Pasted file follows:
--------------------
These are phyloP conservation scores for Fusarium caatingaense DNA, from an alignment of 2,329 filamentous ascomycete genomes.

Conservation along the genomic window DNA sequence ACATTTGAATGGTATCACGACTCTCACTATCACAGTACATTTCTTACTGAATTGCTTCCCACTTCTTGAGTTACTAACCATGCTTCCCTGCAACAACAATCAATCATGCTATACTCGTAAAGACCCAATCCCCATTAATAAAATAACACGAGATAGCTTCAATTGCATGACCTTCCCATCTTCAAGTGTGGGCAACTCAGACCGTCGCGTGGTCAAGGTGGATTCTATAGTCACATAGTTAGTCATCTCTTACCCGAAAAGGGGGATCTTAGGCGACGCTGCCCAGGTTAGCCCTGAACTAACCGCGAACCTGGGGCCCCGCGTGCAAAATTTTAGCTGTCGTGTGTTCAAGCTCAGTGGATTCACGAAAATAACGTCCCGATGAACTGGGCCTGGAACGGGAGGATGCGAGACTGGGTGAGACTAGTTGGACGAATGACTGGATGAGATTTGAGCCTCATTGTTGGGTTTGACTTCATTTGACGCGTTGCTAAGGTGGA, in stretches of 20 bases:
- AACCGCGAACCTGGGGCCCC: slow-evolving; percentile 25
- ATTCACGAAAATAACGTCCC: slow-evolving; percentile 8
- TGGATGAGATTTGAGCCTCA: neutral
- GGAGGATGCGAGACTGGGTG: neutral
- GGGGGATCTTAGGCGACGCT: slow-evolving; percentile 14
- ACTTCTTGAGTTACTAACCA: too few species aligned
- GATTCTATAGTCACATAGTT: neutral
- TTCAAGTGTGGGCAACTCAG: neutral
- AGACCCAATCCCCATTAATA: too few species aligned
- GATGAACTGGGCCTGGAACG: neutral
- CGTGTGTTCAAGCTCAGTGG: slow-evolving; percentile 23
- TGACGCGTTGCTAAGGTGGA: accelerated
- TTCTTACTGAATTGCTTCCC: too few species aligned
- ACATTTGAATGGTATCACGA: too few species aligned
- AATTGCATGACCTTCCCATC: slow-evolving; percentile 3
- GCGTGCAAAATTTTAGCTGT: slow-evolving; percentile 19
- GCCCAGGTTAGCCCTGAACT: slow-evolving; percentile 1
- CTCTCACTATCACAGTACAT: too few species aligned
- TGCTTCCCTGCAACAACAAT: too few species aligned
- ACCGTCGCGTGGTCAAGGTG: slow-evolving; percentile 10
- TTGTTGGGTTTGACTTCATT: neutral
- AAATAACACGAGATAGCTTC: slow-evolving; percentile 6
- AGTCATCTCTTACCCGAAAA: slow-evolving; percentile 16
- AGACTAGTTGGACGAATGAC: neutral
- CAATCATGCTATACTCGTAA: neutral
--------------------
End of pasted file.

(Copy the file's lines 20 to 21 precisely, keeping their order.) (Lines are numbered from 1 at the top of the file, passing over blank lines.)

- CTCTCACTATCACAGTACAT: too few species aligned
- TGCTTCCCTGCAACAACAAT: too few species aligned